“We headed a bit too north, probably because we could not see any landmarks in the fog. Using GPS until we descended below the now lifting fog, we turned east until finding the north-east ridge, followed that for a while then punch stepped into a bowl of snow to the northeast flank of that ridge, only to have descended too low and need to bushwhack back up to the ridge again. Finally, we found the game trial, pungent with the odor of elk and followed that down the rest of the ridge, arriving at the Wonderland Trail alongside the Sunrise Rd. It was a very steep, knee-taxing descent.”

This trip report suggests an early arrival as the parking lot was bustling even before 7am. Easy river crossings, casual birdwatching, and cool fog to keep the hikers cool while ascending made for a pleasant, albeit strenuous, trip. The fog obscured all visibility of nearby landmarks, but that didn’t prevent this group from reaching the summit! At one point they could even hear the booming sounds from an icefall further up the mountain.

Scrambling - Wagonwheel Lake & Copper Mountain - 7/23


“I have only traveled this trail in winter so this was my first time going up it with vegetation in full bloom. The lack of usage shows on this trail due to how much the vegetation is encroaching on it. There were sections that left some of the participants on the trip wondering if we were still on the actual trail or missed a turn… What followed was about an hour of intense bushwhacking uphill...”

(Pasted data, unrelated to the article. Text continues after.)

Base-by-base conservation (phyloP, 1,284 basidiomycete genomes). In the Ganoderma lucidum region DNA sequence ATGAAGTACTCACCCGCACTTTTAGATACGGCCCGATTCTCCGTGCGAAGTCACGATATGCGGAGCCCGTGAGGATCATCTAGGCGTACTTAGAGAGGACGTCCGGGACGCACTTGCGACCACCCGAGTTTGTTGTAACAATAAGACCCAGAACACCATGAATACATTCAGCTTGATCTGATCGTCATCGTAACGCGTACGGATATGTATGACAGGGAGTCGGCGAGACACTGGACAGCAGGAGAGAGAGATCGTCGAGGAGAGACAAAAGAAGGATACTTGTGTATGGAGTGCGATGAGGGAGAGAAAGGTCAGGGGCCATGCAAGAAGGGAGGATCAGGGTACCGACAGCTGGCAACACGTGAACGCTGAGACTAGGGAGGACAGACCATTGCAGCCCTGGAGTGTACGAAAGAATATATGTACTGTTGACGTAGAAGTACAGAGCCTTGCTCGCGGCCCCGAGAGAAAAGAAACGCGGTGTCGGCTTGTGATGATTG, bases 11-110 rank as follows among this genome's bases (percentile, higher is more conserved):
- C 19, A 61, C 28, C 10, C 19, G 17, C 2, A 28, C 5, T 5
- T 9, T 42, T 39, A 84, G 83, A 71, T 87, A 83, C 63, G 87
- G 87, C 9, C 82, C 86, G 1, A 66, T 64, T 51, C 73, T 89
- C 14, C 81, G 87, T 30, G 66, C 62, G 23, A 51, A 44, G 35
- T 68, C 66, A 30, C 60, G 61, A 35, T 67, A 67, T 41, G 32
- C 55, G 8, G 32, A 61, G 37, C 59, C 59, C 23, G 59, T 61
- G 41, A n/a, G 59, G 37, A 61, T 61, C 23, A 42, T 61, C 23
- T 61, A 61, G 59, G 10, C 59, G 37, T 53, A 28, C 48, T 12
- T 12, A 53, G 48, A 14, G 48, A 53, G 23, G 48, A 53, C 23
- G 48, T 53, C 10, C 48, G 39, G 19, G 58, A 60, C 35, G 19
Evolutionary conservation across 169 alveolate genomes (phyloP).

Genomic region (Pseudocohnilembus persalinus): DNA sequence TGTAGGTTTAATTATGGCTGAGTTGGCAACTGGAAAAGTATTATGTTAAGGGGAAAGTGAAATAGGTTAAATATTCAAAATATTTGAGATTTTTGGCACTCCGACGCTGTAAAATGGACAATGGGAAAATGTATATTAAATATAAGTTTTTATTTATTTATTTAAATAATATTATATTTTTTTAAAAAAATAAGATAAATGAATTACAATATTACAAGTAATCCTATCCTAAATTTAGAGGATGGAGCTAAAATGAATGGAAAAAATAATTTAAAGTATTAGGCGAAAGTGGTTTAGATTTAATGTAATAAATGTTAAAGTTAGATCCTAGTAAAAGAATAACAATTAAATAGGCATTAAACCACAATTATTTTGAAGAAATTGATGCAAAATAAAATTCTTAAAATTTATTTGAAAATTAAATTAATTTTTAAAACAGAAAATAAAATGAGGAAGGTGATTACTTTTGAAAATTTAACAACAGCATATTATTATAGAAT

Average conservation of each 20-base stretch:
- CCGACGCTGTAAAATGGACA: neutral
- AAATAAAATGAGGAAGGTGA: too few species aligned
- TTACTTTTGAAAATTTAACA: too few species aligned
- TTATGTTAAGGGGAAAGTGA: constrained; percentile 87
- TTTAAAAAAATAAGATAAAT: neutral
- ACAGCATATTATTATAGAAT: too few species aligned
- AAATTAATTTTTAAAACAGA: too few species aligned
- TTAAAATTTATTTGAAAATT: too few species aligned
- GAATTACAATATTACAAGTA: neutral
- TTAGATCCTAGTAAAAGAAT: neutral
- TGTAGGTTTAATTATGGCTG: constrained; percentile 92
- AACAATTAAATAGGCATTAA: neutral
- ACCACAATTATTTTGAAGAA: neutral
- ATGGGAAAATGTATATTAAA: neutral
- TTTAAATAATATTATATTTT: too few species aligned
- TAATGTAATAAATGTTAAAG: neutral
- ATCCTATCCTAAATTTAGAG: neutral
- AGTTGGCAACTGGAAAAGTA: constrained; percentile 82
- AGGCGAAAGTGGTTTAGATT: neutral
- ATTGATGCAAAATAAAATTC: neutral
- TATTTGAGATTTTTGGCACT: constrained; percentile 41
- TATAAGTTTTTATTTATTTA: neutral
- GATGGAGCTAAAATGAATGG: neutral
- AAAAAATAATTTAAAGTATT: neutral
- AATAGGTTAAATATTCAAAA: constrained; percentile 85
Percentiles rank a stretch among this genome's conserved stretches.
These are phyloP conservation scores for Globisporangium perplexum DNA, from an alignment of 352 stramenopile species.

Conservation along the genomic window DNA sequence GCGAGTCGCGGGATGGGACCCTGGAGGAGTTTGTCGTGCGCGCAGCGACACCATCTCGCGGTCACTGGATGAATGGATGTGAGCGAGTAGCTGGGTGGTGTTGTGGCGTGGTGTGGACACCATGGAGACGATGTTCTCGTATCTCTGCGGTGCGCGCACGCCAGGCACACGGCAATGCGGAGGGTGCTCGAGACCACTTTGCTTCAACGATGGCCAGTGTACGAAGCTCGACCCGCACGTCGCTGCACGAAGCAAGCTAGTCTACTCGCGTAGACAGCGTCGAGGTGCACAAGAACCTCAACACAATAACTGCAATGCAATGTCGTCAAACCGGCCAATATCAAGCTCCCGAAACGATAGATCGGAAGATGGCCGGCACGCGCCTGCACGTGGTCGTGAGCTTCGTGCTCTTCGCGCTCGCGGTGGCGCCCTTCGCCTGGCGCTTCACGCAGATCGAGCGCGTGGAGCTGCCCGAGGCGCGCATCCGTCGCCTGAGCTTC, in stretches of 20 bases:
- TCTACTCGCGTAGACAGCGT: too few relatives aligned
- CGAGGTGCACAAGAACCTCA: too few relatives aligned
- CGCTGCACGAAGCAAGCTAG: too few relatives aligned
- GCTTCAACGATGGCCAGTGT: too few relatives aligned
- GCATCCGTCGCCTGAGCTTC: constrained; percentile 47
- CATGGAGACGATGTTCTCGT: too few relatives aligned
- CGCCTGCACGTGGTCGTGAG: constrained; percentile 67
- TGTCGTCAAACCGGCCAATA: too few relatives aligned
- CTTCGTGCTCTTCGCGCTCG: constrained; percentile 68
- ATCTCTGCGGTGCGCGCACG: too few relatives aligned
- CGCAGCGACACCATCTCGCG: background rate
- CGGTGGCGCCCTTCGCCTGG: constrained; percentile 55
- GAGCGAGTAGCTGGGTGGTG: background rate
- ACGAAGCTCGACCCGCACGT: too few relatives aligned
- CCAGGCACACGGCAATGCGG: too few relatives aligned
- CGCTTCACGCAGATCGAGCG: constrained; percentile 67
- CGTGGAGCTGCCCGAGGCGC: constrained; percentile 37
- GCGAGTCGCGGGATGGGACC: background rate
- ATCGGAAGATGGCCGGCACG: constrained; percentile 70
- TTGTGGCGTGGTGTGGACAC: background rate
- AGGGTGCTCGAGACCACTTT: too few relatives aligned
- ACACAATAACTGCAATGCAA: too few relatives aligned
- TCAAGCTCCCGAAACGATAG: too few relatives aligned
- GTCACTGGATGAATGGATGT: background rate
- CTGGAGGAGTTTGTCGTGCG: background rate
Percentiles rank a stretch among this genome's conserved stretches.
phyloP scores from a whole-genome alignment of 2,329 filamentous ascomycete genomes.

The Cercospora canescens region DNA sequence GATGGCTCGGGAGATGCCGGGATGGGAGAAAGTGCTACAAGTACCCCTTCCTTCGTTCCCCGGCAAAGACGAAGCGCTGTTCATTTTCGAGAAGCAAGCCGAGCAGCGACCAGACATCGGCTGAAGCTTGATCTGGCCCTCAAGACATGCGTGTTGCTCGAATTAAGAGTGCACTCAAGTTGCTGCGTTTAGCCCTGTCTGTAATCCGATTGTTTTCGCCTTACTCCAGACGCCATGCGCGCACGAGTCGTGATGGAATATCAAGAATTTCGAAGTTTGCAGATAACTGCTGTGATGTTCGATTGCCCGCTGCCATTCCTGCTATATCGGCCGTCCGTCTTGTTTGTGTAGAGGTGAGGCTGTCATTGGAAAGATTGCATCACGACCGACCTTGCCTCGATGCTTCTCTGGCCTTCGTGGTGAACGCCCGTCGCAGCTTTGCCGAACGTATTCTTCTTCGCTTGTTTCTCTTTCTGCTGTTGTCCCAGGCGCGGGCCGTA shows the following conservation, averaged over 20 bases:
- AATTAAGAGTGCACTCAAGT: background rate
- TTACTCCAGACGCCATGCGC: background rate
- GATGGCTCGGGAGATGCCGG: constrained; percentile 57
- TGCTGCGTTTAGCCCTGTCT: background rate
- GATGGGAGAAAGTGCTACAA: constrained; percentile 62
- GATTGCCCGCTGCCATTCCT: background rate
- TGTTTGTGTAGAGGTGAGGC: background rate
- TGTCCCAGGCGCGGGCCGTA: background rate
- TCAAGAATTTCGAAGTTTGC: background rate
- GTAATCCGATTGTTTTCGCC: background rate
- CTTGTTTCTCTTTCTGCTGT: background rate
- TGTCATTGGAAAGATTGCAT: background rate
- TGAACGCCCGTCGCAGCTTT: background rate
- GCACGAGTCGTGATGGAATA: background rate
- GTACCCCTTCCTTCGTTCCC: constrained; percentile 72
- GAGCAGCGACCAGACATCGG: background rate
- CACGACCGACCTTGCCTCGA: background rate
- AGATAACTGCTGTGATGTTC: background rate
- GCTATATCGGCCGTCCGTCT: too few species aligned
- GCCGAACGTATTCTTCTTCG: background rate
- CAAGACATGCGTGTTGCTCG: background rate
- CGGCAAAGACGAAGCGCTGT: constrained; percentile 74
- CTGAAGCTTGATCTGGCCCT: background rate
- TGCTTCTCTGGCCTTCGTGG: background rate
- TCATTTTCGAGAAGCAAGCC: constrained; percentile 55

This group also warns of nearly-full parking lots. Most of the trail is overgrown with bushes obscuring visibility, so expect to do a lot of bushwhacking while you hike. The crowded navigating was worth it as the views at the top were rewarding and the views of the overgrown trail left the group “elated that they had done something that appeared impossible from a distance.” 

Climbing - Forbidden Peak Northwest Face - 7/22 to 7/23


“I was pretty much a rotisserie chicken, tossing and turning all night as a bivy on rocks is not the most comfortable. The lack of sleep did get to us quite a bit by the end of today. Now for the fun part! We scrambled about 100 feet below switching to simul climbing. The lower part of the ridge felt similar to the north ridge of Stuart.”

This trip almost didn’t happen, but thanks to the previous week’s trip reports, these climbers felt prepared enough to give it a safe go. It seems like bike fanaticism is in the air this season as these climbers brought their bikes with them to the approach, making for strenuous uphills and blissful downhills. Bravo on trekking through your lack of sleep; we hope you've recovered from your rotisserie chicken state!  

Basic Alpine Climb - The Brothers/South Couloir - 7/23 to 7/24


“Thanks to Craig Schwartz's awesome beta, when we got to the summit block, we found the correct gully without issue, avoiding going up to the false summit and having to make some sketchy 4th class moves to the true summit. The correct gully did still have 200 feet of steep snow. We observed other parties going up and around it, but we opted to take our crampons and ice axes out because we had them and because we knew that it was on the route that we intended to take. Beyond the snow, we followed cairns and enjoyed some mostly solid and fun class 3 scrambling to the summit at around 9:30 am.”